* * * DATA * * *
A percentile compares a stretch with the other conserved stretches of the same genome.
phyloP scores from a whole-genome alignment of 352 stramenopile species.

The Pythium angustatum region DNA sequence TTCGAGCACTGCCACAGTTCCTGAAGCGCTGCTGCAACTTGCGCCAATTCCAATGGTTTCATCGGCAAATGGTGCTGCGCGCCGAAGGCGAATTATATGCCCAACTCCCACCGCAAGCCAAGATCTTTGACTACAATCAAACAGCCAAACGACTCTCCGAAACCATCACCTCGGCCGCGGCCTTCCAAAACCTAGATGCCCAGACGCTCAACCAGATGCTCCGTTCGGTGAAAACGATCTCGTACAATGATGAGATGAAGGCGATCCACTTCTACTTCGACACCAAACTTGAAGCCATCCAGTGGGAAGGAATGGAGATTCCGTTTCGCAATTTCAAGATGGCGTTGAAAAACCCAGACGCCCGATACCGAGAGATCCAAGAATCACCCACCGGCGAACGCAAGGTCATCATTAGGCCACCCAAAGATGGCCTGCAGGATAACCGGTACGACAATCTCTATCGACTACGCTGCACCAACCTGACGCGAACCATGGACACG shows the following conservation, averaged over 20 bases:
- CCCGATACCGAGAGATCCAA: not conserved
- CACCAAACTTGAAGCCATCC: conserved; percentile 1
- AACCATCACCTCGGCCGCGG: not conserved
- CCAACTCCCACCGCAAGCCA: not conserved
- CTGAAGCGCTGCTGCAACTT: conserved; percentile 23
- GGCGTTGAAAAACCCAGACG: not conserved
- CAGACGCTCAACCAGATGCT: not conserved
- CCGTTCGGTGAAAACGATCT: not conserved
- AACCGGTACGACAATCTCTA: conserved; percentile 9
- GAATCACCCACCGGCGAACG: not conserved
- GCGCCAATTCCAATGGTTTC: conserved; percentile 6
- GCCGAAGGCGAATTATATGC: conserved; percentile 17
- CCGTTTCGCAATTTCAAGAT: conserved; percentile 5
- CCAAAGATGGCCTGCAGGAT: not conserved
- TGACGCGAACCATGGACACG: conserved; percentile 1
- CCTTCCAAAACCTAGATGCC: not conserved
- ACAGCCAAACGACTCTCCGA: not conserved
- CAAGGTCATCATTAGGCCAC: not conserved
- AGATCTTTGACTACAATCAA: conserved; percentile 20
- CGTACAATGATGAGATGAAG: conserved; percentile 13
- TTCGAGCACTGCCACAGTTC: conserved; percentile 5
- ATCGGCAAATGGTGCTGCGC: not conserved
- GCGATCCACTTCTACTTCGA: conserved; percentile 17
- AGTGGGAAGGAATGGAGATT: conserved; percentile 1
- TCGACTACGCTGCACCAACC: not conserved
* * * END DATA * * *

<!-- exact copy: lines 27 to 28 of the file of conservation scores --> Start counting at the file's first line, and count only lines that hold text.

- AGTGGGAAGGAATGGAGATT: conserved; percentile 1
- TCGACTACGCTGCACCAACC: not conserved